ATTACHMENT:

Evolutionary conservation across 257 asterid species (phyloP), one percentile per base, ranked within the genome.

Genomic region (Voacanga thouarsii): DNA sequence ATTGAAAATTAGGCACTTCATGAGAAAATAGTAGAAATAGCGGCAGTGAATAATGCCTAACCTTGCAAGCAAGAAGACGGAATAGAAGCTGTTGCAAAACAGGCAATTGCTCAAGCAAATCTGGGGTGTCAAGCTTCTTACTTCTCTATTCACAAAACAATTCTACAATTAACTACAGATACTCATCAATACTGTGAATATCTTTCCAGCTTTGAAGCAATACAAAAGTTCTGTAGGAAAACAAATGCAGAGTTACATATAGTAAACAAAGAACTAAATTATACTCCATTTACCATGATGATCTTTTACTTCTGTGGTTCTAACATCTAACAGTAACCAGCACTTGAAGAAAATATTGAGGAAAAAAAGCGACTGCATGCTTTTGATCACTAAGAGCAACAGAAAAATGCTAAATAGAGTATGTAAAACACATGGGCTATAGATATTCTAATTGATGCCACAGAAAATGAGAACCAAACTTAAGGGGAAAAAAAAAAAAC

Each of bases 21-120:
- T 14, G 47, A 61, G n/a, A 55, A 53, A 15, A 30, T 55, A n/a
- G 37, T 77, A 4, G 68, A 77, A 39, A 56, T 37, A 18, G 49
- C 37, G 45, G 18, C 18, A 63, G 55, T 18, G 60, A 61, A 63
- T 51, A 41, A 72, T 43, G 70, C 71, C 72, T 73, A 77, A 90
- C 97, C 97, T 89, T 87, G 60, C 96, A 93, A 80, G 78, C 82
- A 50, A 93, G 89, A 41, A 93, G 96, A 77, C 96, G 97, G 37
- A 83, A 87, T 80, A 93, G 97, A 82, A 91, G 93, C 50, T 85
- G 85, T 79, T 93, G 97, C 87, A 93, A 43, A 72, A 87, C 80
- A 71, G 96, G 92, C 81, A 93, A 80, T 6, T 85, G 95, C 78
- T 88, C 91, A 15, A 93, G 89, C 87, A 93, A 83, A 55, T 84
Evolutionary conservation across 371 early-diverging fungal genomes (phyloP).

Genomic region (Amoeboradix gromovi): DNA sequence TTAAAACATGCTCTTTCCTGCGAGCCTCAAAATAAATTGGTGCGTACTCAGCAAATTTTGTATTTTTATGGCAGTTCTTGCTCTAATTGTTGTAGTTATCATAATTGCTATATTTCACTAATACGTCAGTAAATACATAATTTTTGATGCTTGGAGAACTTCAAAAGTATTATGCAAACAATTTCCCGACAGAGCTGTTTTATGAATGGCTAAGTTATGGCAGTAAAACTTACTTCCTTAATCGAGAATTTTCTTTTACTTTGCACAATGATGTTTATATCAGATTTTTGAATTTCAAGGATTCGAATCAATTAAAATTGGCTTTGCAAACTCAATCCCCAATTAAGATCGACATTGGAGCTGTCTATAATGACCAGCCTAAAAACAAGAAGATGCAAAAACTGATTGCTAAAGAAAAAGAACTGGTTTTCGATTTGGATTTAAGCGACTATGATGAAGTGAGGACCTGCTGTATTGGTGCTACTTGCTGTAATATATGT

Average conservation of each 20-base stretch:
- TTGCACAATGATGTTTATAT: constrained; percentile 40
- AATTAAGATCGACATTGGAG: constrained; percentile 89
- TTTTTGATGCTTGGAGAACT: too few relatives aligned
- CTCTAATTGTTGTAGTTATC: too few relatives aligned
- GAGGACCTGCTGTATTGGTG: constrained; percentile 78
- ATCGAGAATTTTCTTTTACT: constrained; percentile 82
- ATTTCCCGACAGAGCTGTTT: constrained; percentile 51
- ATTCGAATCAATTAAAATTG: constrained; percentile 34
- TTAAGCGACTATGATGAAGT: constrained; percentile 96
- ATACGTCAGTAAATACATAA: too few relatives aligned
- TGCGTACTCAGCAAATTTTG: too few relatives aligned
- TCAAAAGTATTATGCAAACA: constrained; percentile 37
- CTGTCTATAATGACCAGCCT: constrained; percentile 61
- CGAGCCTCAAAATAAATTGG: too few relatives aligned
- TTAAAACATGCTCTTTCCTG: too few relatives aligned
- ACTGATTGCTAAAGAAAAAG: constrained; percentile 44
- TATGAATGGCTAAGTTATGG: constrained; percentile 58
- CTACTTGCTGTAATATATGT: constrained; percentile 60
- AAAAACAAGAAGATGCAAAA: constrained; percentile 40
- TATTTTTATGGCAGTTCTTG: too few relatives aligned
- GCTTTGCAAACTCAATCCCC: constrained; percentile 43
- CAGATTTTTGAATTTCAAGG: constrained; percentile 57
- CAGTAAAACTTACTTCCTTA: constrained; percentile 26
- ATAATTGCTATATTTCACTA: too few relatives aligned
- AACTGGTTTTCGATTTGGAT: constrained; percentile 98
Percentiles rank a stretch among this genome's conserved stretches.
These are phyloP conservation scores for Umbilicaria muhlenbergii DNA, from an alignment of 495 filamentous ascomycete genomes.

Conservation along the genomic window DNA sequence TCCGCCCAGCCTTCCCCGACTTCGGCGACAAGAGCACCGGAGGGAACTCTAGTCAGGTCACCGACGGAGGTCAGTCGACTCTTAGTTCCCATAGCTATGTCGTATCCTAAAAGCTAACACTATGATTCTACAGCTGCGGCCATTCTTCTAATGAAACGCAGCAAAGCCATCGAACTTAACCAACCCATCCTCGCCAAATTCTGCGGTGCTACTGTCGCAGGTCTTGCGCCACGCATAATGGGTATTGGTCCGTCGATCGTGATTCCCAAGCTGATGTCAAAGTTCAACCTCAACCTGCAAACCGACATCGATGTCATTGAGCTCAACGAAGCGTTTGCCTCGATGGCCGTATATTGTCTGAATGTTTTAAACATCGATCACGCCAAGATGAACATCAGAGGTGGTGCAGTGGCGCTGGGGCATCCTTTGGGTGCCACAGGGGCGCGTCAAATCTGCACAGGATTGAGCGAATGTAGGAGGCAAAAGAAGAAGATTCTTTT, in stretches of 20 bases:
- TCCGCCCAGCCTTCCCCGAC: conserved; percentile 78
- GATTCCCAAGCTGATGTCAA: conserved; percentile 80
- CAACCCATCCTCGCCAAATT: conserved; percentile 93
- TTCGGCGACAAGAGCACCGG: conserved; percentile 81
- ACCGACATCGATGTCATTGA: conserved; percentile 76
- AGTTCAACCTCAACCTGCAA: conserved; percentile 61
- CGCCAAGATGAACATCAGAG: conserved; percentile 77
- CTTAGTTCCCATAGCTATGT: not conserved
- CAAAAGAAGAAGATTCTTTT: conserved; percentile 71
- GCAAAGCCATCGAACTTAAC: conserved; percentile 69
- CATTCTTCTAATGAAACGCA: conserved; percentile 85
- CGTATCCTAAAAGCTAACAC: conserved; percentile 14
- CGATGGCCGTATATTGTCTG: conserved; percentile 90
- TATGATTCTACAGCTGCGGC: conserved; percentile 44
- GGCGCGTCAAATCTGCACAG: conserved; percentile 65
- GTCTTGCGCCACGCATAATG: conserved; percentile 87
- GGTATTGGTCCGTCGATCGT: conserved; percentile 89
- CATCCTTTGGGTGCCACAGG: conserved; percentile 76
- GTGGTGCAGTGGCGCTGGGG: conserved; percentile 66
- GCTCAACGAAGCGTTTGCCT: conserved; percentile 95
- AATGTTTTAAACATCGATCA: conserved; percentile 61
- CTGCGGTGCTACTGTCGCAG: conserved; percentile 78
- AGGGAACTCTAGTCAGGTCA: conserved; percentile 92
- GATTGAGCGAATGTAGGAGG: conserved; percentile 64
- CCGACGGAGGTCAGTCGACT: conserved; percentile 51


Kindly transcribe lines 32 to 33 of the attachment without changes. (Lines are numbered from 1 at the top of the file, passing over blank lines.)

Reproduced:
- ACTGATTGCTAAAGAAAAAG: constrained; percentile 44
- TATGAATGGCTAAGTTATGG: constrained; percentile 58